Uptick in colorectal cancer among under-50 crowd poses questions for researchers
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Although the number of overall colorectal cancer cases has dropped in the U.S. in the last decade, one group, young adults, has seen an increase in the colorectal cancer rate. Every year since 1992, the number of people diagnosed with the disease before age 50 has increased by 2 percent, and cancer experts don’t yet understand why.

“Hopefully research will give us some insight into what is going on,” Edith P. Mitchell, MD, of Thomas Jefferson University’s (TJU) Kimmel Cancer Center, told Health Imaging, adding that it’s unclear whether the rate change has been caused by advancements in diagnostic methods or whether there’s been an actual increase in the number of colorectal cancers among younger adults.

Whatever the cause, the rate of colorectal cancer in young adults has increased to the point where nearly 10 percent of new diagnoses are in patients younger than 50. Most of these patients were diagnosed in their forties, but the disease has been found in patients in their twenties and thirties.

Another troubling recent finding is that when colorectal cancers are diagnosed in younger patients, they are more likely to be at an advanced stage of the disease. A study published Feb. 13 online in Archives of Internal Medicine found 63 percent of colon cancers and 57 percent of rectal cancers are stage III or IV at diagnosis. Less than half of later-onset colorectal cancers are diagnosed at stage III or IV (Arch Intern Med 2012;172:287-289).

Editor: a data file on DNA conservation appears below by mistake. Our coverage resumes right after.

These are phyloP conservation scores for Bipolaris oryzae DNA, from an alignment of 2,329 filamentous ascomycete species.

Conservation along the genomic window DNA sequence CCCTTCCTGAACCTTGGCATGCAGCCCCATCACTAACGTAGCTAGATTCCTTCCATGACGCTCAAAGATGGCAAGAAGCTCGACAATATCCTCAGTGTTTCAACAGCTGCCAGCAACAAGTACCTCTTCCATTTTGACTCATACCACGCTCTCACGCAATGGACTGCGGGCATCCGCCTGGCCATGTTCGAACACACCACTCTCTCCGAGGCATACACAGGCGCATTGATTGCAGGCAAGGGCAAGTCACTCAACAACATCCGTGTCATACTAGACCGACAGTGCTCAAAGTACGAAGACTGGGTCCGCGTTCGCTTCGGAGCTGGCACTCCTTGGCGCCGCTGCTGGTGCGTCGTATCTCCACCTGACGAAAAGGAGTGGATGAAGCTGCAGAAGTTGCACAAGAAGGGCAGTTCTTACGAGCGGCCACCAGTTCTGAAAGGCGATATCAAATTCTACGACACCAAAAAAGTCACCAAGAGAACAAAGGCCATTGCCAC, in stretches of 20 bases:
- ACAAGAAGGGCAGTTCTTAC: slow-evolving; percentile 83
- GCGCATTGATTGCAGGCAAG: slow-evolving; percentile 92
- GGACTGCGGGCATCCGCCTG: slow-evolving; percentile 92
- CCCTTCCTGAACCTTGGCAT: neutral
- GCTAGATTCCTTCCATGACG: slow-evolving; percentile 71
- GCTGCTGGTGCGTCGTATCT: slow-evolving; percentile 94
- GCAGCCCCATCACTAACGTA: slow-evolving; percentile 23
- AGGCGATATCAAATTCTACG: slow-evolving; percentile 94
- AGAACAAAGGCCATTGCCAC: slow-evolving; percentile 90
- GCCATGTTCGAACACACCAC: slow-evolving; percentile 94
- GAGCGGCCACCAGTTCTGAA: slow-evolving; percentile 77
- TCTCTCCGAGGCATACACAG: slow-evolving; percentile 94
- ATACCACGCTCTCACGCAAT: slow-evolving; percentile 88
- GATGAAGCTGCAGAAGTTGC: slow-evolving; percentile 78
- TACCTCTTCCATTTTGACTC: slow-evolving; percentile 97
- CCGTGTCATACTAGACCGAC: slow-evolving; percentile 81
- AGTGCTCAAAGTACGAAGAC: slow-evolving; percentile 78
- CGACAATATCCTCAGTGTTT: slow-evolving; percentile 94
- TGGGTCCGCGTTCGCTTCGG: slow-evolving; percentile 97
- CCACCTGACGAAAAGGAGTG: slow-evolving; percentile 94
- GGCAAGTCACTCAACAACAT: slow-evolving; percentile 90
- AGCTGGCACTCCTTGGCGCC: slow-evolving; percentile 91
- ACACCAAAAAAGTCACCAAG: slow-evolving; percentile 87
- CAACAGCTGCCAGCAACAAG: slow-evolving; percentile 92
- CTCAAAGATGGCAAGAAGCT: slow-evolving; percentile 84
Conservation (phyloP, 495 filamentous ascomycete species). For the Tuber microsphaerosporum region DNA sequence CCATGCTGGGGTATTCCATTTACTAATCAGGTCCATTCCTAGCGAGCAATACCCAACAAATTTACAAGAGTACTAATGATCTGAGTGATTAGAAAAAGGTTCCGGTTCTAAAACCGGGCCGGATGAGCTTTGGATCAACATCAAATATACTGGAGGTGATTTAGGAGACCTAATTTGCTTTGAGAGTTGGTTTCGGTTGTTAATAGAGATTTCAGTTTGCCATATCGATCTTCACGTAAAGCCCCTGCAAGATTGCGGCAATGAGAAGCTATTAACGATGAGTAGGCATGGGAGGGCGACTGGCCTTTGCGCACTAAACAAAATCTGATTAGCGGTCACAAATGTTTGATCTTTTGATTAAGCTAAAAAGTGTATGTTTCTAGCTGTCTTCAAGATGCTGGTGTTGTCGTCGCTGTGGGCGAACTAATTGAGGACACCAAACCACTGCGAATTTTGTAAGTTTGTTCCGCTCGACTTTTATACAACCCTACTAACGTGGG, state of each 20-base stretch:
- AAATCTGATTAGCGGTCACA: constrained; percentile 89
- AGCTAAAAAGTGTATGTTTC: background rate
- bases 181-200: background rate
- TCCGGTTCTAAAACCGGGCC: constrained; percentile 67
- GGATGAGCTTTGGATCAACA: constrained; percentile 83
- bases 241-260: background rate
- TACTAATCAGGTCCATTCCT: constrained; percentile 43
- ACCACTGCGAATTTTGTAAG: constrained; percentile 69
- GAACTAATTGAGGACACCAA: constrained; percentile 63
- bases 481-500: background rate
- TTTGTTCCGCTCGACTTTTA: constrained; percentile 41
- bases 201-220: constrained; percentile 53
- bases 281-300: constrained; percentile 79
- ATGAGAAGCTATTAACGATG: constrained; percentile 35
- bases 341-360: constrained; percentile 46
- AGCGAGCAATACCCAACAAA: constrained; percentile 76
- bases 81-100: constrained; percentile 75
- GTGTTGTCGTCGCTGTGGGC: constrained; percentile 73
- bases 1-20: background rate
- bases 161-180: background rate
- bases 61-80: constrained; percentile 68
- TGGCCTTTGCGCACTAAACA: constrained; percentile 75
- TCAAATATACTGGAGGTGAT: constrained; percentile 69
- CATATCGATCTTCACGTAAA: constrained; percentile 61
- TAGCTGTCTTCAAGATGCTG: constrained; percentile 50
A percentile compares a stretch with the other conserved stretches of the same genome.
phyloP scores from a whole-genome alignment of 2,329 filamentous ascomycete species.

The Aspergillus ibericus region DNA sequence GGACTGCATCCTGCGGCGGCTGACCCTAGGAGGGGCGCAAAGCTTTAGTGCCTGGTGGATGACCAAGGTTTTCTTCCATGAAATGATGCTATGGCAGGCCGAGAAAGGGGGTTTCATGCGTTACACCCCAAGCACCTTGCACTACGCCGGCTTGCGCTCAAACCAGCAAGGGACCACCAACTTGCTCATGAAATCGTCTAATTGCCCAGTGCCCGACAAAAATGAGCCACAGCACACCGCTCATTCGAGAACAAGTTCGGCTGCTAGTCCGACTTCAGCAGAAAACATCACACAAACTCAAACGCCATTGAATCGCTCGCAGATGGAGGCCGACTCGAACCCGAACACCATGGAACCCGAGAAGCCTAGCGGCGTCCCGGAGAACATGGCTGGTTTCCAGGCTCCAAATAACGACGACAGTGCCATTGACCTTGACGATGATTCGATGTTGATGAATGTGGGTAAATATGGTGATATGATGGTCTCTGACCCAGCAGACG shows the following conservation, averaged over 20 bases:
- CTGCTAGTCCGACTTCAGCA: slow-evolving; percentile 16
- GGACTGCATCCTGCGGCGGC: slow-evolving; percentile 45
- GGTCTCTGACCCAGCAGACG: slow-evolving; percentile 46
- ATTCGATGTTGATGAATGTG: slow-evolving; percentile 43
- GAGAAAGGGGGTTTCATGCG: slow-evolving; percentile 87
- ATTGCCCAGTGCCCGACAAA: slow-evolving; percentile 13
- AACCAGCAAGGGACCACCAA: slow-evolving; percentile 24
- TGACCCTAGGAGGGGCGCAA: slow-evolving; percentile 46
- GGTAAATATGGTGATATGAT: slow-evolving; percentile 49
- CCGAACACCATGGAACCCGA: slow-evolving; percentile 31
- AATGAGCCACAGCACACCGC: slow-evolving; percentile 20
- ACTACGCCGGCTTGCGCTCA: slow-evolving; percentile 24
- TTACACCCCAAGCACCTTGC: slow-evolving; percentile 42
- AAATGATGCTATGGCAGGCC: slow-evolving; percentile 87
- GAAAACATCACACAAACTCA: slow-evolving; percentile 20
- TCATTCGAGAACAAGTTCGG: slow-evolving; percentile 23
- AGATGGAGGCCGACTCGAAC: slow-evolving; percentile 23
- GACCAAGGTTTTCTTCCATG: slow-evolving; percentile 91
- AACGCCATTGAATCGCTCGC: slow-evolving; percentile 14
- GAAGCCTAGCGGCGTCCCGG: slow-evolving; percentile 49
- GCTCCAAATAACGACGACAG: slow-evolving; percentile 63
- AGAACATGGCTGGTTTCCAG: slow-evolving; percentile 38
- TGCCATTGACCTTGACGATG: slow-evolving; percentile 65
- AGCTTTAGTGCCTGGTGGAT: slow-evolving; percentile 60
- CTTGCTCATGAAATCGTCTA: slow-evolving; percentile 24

The higher percentage of advanced stage colorectal cancers at diagnosis in younger patients could be linked to perceptions of the disease as an elderly affliction. The average age to be diagnosed with colon cancer is 71, so when symptoms such as rectal bleeding or abdominal pain present themselves in younger patients, clinicians might tend to dismiss the idea that cancer is to blame.

Because radiologists are not usually the first to diagnose colon cancer, Mitchell said they might not have a large role in changing diagnostic practice, but they should be aware that younger individuals with colorectal cancer might not mesh with perceptions held by payors.

“The important thing for radiologists would be the notion that certain individuals, because of their age, may be denied radiology procedures by insurance companies,” she said.

Mitchell said it’s too early to overhaul screening guidelines because of the uptick in colorectal cancer cases among younger patients, but certain risk factors should be considered. For instance, although it’s recommended that most people not begin colorectal cancer screening until age 50, the American College of Gastroenterology tweaked its guidelines to suggest that African Americans begin screening at age 45, since the disease tends to occur earlier in this group

About 25 percent of people with colon or rectal cancer have a family history of the disease, according to TJU. A smaller fraction, about 5 percent, of overall cases are due to genetic syndromes like hereditary nonpolyposis colorectal cancer, also called Lynch syndrome. When a person is diagnosed with colorectal cancer, their children should begin screening 10 years prior to the age at which the parent was diagnosed.

In addition to what is currently known about risk factors for the disease, Mitchell said research is being conducted to determine biomarkers in younger patients and detail any differences in the types of colon cancers that are evaluated.

Overall, colon and rectal cancers are the third leading cause of cancer death in the country, with more than 140,000 new cases diagnosed each year, according to TJU.